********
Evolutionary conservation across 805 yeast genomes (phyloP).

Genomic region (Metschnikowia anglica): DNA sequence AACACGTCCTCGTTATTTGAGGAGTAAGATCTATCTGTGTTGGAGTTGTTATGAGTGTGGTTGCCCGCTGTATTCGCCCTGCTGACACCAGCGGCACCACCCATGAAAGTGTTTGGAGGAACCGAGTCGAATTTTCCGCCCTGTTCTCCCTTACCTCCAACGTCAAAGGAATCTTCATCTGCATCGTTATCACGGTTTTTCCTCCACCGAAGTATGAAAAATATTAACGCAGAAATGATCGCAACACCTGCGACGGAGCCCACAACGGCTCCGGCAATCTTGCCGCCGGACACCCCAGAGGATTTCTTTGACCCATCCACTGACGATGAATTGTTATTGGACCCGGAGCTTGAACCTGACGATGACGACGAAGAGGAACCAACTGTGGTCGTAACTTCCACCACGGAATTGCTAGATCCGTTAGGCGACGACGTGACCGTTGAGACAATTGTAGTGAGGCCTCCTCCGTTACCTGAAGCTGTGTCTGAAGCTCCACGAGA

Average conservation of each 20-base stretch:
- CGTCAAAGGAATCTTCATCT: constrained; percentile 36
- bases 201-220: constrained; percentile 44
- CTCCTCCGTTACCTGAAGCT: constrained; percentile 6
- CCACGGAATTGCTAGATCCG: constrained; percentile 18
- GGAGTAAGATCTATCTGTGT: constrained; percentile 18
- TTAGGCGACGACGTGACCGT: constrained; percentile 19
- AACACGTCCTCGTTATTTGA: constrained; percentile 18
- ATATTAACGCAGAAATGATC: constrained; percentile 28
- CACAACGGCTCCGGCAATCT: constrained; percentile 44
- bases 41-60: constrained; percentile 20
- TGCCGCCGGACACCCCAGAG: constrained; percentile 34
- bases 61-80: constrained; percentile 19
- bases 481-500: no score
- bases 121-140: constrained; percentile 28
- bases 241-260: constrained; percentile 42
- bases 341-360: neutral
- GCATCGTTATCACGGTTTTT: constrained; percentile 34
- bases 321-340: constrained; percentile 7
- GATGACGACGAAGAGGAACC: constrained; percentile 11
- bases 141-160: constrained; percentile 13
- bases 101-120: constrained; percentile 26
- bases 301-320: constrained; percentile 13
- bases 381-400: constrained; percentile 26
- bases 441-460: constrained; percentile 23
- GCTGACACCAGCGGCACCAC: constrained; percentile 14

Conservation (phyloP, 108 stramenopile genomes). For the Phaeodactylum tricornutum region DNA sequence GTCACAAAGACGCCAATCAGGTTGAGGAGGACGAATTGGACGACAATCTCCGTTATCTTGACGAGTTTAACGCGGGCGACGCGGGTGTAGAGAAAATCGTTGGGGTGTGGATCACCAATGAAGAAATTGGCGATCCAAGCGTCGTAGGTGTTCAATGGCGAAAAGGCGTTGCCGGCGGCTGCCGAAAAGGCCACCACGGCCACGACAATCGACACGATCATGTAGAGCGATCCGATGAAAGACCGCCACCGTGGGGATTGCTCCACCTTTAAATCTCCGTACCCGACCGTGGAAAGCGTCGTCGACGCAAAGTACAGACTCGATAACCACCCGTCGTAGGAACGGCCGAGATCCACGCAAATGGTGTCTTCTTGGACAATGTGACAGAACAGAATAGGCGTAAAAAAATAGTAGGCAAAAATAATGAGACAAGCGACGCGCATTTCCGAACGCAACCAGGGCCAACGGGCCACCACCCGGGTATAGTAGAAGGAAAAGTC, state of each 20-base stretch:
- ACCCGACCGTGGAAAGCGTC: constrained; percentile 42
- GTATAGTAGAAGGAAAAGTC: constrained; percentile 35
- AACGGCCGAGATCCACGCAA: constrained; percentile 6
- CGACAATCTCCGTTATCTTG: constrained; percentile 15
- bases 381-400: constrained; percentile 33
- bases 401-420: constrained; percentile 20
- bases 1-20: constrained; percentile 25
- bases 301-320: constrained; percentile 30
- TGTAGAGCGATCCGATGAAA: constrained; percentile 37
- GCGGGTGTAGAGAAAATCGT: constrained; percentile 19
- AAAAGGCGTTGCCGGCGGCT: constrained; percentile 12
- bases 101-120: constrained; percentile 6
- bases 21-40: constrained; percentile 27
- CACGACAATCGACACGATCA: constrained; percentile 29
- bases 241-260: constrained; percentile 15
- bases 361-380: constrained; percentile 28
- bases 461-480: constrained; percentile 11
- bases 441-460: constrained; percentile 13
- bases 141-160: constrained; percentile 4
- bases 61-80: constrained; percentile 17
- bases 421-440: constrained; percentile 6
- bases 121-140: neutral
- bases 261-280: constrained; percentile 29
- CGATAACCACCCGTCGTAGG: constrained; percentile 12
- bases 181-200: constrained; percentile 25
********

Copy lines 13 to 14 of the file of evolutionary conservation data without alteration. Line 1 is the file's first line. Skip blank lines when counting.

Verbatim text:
- bases 41-60: constrained; percentile 20
- TGCCGCCGGACACCCCAGAG: constrained; percentile 34